by guest author Mallie Rydzik
Mallie and I actually connected on Twitter years ago when we were both still studying & working in meteorology (weather geeks unite!) and then reconnected a few months back as fellow solopreneurs. When I saw Mallie sharing some big wins Twitter had brought her new biz recently–including several interview requests, new clients and business partnerships–I asked her to come and share her tips!
Twitter is an amazing social network that I have used to find tons of business opportunities. While I started using Twitter in 2009, I only began the latest iteration of my business a few months ago. During that time, I've gained over 2500 new followers and have found tons of new connections through the platform.
While it might seem overwhelming at first, here are 4 specific things you can do to grow your own following:
1. Follow the people you want following you
“Follow for follow” or “followback” are terms you may have run across while browsing Twitter. Most of Twitter’s audience is interested in growing their own following to increase their social proof, so many people will return your follow by following you back.
Be aware that Twitter caps the number of people you can follow at 2000, and they have been known to suspend accounts with “suspicious” following and unfollowing activity. Once you reach the magical 2000 number, you need 2000+ followers before you can begin following new people.
While the rules seem to change, generally the pattern seems to be as follows:
- I follow 2000 people
- I have 2000 followers
- I can follow an additional 10% to 20% of the number of followers I have (200 to 400 more people) before Twitter stops me from following more people.
A good source of potential followers is the Twitter account of someone you want to emulate. Let’s say you want to be the next Danielle LaPorte. Go to her profile, click on her followers, and begin following some of those people.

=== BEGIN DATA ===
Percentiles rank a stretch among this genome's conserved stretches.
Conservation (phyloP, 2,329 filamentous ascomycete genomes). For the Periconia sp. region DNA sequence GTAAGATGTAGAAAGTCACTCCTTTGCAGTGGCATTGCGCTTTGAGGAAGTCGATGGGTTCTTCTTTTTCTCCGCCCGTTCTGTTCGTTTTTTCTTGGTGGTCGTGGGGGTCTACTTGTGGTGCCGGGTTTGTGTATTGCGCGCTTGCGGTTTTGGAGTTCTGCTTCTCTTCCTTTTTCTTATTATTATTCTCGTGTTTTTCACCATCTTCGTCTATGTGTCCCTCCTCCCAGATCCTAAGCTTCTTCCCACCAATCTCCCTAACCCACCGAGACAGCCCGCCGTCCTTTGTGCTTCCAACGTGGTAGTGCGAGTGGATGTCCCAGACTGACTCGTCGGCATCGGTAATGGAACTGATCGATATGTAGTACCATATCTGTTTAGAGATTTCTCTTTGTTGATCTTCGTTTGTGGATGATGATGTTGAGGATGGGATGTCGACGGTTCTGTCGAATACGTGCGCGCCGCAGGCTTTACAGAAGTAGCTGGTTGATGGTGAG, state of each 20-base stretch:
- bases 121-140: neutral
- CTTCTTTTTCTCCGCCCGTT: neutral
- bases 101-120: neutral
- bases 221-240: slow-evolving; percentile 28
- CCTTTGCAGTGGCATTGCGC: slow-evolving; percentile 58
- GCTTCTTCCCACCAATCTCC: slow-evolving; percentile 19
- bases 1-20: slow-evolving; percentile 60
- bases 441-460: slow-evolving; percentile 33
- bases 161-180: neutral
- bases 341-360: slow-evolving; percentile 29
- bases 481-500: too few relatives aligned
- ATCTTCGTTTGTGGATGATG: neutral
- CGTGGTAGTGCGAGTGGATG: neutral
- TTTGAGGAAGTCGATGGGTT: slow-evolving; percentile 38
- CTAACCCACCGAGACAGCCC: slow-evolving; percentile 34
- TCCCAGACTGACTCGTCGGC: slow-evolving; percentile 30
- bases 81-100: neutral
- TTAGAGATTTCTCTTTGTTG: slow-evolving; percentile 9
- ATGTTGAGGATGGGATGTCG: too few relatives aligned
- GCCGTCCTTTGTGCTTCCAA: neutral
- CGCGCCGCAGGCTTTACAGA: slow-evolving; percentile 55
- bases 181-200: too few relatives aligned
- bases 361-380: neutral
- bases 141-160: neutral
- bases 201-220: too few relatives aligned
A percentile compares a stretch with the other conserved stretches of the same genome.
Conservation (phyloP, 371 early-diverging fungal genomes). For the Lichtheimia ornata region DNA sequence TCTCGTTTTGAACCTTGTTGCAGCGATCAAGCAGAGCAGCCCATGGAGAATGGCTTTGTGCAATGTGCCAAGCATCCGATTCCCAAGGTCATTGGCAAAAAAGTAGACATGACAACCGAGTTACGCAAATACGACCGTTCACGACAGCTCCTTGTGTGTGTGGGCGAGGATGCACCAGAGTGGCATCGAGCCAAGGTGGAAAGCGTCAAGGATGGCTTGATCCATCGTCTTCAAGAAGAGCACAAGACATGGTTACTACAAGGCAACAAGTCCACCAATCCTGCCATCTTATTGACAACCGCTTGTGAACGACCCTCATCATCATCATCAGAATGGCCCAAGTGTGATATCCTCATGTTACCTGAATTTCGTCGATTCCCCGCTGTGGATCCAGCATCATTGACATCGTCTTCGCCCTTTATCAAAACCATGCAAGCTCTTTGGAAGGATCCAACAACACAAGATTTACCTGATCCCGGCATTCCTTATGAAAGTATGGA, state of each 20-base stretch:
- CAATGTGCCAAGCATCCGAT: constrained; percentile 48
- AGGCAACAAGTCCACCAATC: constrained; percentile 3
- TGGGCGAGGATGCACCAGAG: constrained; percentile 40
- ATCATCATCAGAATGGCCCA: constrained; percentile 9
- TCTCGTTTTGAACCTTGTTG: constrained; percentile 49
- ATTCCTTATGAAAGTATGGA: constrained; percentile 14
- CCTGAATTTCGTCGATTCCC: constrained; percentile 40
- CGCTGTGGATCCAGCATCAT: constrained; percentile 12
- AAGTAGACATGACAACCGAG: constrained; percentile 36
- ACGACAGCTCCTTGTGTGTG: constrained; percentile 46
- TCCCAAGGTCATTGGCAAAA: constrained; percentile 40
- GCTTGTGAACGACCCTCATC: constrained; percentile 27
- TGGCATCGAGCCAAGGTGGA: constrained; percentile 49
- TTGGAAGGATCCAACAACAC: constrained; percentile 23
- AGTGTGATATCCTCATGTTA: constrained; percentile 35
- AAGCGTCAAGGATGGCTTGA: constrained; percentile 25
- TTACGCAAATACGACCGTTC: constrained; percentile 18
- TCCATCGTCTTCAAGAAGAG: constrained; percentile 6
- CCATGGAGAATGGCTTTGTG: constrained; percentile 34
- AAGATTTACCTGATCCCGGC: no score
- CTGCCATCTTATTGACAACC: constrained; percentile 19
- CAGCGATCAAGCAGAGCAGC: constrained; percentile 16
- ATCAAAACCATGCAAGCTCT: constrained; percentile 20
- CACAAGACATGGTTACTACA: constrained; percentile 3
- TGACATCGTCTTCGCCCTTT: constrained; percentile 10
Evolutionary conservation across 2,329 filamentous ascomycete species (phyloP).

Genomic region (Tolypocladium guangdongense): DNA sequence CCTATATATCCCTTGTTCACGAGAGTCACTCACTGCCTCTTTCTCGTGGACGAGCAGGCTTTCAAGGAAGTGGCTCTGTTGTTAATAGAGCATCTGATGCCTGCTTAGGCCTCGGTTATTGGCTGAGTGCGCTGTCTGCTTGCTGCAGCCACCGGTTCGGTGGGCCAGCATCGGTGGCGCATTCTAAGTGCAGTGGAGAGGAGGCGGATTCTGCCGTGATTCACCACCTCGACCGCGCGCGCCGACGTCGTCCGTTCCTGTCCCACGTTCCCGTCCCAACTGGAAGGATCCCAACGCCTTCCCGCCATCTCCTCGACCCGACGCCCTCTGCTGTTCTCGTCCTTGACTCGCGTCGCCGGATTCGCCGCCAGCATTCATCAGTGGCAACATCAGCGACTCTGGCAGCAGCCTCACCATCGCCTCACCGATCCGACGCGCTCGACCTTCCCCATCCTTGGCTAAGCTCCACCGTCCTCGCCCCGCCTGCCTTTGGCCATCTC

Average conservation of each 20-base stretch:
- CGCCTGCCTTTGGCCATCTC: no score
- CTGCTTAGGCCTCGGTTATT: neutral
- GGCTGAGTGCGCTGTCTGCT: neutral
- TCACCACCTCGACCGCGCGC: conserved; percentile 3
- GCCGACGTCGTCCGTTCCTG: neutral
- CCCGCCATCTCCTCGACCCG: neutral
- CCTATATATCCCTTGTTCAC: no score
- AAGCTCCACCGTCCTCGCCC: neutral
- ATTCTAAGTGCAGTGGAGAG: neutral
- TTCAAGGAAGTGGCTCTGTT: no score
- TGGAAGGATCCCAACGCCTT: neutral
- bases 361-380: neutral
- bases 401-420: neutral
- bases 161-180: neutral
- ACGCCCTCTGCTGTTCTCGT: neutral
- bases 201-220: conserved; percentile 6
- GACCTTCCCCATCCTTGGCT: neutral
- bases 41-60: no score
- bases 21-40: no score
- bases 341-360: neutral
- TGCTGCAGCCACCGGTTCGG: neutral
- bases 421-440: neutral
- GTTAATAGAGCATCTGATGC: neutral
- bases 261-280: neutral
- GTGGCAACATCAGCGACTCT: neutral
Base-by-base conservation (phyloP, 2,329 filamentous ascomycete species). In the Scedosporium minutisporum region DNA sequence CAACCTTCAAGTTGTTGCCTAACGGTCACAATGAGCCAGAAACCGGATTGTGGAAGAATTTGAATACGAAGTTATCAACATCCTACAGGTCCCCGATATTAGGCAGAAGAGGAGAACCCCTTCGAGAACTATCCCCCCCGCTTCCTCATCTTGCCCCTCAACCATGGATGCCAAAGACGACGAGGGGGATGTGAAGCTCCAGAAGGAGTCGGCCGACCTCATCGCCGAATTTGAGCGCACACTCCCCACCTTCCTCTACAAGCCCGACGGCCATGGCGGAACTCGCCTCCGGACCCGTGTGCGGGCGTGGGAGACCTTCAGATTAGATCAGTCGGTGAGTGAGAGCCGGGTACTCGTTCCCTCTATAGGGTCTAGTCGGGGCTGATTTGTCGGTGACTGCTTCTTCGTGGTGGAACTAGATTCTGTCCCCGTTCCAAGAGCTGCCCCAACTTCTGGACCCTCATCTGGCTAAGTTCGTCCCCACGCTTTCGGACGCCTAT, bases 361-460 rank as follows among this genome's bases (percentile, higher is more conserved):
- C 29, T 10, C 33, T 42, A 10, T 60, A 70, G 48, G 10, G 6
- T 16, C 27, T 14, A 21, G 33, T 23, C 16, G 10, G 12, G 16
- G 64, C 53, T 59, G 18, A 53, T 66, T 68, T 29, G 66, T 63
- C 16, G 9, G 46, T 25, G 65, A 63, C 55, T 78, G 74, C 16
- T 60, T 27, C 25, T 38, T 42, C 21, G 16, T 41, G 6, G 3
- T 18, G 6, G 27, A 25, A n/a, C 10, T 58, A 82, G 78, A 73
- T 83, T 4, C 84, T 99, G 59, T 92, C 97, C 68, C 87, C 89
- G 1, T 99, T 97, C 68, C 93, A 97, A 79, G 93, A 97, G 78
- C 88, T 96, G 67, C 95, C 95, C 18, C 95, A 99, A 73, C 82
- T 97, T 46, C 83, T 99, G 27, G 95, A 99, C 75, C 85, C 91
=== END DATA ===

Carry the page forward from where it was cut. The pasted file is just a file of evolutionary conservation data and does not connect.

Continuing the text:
2. Unfollow people who don’t follow you back after a certain amount of time
Given the limits on followers, it does not behoove you to continue following inactive Twitter accounts or people who choose to not follow you back. You can use free tools like Unfollowers.com to see who does not follow you back within X days, and then unfollow them, leaving you free to follow more potential audience members.
I try to allow at least 3 days before unfollowing someone, especially if I follow them on a Friday afternoon and they may be offline for the weekend (I am told there are people who do that!). Now that I’ve passed 3000 followers, I tend to give people closer to a full week to follow me back before unfollowing them.
Keep an eye on your “recent unfollowers” as well, because a lot of people will simply follow you, wait for you to follow back, and then unfollow you. While this improves their follower/following ratio, this is generally considered bad Twitter etiquette.
3. Be engaged on your page
There are multiple streams of thought on how often you should post, what you should post, and the optimal times of day to post. I tend to ignore this advice and make sure I keep fairly equal portions of the following types of content on my feed throughout the day:
- Interesting content from other sites, credited to the Twitter account of the writer or article host (for example, “4 Tips For Using Twitter from @MetNightOwl: http://ctt.ec/nuz1Q+“)
- Images with quotes made on Canva
- Inspiring quotations credited to their original author (give Einstein some credit!)
- Direct retweets of other people’s content: business-related, pop-culture related, news related, or otherwise interesting or funny
- Comments or observations about my day and what I’m working on, giving my audience insight into both my personality and working process. Here’s a real tweet from this morning:
There is a woman doing standing pushups on the counter at the Bethesda Starbucks. #starbucksobservations
— Mallie Toth Rydzik (@MetNightOwl) July 15, 2014
- A handful of tweets about following me on Facebook, joining my mailing list, links to my own content, or otherwise self-promotional posts.